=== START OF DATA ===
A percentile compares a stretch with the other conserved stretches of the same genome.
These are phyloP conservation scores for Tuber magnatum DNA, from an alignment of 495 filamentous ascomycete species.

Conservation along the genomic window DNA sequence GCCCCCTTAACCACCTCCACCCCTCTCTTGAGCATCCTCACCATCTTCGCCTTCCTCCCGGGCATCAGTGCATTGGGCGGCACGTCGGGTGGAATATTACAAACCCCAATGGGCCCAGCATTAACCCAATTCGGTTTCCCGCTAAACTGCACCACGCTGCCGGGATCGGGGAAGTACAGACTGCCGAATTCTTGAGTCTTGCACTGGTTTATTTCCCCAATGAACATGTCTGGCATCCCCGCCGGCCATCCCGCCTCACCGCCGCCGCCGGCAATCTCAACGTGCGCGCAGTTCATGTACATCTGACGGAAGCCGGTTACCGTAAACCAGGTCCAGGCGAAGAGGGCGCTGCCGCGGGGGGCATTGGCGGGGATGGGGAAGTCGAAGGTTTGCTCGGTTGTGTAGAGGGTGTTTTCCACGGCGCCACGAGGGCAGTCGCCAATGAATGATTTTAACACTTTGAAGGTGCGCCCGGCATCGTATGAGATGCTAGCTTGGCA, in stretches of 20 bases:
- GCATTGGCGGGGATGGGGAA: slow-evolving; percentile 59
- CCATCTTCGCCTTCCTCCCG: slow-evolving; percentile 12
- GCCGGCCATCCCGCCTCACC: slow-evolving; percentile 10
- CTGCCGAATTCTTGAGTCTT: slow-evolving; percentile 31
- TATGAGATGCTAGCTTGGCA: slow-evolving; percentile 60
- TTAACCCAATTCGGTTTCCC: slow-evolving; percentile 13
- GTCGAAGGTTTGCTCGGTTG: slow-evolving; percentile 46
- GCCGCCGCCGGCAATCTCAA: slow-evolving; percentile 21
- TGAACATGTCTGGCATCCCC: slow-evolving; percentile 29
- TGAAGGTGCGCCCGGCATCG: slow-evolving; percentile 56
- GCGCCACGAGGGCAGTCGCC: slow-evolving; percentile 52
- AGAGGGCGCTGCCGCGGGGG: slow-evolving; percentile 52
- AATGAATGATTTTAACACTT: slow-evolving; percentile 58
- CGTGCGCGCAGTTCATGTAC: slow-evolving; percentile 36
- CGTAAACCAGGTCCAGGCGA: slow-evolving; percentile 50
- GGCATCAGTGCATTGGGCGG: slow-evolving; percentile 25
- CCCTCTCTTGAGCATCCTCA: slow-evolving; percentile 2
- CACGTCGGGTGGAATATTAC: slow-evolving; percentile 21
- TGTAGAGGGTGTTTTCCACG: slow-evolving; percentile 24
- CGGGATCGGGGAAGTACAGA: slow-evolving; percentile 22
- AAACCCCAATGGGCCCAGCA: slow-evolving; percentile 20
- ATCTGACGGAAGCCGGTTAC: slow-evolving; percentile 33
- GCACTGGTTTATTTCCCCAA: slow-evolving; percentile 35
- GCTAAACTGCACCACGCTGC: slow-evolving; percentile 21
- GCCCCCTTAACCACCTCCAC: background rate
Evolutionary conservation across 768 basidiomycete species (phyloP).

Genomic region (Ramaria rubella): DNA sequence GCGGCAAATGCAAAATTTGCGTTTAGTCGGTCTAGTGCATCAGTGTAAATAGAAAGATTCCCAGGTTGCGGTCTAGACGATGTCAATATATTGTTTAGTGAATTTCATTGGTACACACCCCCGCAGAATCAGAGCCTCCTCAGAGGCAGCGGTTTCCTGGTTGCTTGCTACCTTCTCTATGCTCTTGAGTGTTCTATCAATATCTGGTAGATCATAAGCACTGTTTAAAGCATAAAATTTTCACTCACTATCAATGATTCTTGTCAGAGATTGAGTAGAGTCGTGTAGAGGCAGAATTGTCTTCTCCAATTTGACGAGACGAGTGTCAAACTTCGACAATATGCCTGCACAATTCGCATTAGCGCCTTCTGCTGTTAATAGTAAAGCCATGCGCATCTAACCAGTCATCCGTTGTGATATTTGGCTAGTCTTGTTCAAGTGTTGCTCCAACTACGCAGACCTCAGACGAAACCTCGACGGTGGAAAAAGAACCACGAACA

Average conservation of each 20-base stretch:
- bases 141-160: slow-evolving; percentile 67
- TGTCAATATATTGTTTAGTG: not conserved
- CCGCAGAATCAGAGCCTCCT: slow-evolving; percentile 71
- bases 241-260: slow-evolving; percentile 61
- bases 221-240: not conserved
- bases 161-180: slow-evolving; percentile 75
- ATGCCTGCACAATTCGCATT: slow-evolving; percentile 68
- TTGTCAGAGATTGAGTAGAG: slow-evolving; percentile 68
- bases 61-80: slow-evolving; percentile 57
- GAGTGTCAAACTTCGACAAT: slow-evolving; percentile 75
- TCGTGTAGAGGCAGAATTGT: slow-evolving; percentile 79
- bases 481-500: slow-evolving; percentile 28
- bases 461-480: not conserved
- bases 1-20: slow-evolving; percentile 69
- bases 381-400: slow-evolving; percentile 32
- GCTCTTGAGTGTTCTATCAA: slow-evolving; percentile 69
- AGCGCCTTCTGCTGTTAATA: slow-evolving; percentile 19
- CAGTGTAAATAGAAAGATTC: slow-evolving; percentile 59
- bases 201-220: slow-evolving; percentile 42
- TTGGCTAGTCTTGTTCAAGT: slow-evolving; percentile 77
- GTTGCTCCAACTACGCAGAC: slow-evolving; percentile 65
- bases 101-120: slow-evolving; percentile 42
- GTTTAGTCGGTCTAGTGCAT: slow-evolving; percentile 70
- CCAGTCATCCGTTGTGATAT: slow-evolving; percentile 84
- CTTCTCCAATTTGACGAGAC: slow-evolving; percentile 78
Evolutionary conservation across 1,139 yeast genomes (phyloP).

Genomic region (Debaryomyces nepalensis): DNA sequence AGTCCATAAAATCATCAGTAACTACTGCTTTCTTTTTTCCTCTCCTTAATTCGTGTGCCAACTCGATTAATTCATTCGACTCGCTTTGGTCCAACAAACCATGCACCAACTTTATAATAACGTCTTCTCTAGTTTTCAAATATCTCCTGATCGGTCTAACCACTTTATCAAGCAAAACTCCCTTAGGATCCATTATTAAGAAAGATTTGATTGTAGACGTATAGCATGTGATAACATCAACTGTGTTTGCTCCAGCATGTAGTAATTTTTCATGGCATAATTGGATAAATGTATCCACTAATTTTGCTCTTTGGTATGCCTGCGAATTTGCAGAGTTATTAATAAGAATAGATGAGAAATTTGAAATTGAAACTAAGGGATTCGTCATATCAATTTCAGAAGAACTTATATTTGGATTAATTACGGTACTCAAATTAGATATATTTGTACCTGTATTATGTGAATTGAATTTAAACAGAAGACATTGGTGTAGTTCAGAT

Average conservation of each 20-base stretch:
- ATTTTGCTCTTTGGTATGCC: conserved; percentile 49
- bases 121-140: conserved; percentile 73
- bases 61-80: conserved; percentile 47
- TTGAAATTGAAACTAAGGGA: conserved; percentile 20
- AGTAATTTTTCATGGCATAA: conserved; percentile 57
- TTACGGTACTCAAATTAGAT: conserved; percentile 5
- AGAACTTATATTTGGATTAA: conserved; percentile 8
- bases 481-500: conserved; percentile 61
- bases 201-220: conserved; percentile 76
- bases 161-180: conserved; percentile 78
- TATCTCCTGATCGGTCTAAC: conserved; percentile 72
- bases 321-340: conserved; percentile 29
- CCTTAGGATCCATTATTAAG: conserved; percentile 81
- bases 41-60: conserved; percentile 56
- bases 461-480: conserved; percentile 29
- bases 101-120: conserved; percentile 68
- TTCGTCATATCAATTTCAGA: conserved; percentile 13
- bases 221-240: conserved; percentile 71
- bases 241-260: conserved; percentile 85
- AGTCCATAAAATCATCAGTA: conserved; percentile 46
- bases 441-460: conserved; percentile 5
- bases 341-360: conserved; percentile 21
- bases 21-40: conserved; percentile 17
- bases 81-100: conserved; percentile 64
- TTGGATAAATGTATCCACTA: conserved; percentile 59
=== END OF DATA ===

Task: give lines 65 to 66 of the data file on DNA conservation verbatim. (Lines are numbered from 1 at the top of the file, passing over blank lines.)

- TTACGGTACTCAAATTAGAT: conserved; percentile 5
- AGAACTTATATTTGGATTAA: conserved; percentile 8